A decade ago, The Bonfire of the Vanities defined an era and established Tom Wolfe as our prime fictional chronicler of America at its most outrageous and alive. Now the master is back with a pitch-perfect coast-to-coast portrait of our wild and woolly, no-holds-barred, multifarious country on the cusp of the millennium.
The setting is Atlanta, Georgia--a racially mixed, late-century boomtown full of fresh wealth and wily politicians. The protagonist is Charles Croker, once a college football star, now a late-middle-aged Atlanta conglomerate king whose outsize ego has at last hit up against reality. Charlie has a 29,000-acre quail-shooting plantation, a young and demanding second wife--and a half-empty office complex with a staggering load of debt.
Meanwhile, Conrad Hensley, idealistic young father of two, is laid off from his job at the Croker Global Foods warehouse near Oakland and finds himself spiraling into the lower depths of the American legal system. And back in Atlanta, when star Georgia Tech running back Fareek "the Cannon" Fanon, a homegrown product of the city's slums, is accused of date-raping the daughter of a pillar of the white establishment, upscale black lawyer Roger White II is asked to represent Fanon and help keep the city's delicate racial balance from blowing sky-high.
Networks of illegal Asian immigrants crisscrossing the continent, daily life behind bars, shady real estate syndicates, the cast-off first wives of the corporate elite--Wolfe shows us contemporary America with all the verve, wit, and insight that have made him our most admired novelist. Charlie Croker's deliverance from his tribulations provides an unforgettable denouement to the most widely awaited, hilarious, and telling novel America has seen in ages--Tom Wolfe's outstanding achievement to date.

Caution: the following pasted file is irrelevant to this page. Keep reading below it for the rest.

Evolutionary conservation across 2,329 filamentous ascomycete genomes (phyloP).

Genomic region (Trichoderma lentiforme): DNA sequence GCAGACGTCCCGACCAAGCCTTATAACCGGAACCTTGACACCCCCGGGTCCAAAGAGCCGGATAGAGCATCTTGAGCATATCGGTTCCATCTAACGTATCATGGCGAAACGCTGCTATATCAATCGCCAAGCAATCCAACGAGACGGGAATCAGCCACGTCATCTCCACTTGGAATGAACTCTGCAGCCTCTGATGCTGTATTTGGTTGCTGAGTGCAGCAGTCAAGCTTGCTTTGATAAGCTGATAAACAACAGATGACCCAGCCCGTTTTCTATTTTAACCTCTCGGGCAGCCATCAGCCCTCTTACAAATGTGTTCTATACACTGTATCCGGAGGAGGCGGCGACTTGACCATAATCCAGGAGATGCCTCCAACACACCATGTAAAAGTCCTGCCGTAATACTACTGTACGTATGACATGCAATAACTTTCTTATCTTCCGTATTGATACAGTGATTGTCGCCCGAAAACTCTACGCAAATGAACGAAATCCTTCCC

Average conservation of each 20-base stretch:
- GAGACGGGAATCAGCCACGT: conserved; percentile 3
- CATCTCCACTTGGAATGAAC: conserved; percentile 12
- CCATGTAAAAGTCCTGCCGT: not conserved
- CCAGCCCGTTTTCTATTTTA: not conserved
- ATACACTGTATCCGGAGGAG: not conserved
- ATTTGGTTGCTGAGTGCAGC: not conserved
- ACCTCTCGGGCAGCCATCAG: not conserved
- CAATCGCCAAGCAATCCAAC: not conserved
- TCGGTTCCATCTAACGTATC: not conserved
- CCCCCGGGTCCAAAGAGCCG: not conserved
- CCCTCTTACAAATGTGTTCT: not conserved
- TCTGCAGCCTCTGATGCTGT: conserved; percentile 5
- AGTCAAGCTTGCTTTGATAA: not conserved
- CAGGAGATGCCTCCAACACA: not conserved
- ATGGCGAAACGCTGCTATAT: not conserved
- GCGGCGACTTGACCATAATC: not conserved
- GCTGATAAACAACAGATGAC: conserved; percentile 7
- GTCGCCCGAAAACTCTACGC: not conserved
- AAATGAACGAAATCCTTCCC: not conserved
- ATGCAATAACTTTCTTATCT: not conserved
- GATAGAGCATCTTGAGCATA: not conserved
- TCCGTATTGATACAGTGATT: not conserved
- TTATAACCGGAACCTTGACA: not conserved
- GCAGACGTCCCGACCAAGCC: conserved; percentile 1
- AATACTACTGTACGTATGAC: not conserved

From Chapter 2 : The Saddlebags
Almost exactly thirty-six hours later, which is to say, at 7:30 a.m., Monday, it was one of those brutally bright April mornings you sometimes get in Atlanta. Even up here on the thirty-second floor of the Planners Banc Tower, behind a sealed inch-thick thermoplate glass wall, with a ten-ton HVAC system chundering cold air down from the ceiling, you could sense the heat that would soon oppress the city. The conference room faced east, making the glare from the sun unbearable. There was nothing in front of all that plate glass to reduce it, either, no curtains, no blinds, no screens, not one shred, not one slat. Oh no; the whole thing had been carefully thought out, and everybody at the Planners Banc end of the table knew exactly what the game was.
Everybody, not just the senior loan officer Raymond Peepgass, knew this breakfast meeting was an elaborate practical joke, starting with the word "breakfast." Peepgass had made sure the whole lot of them ...
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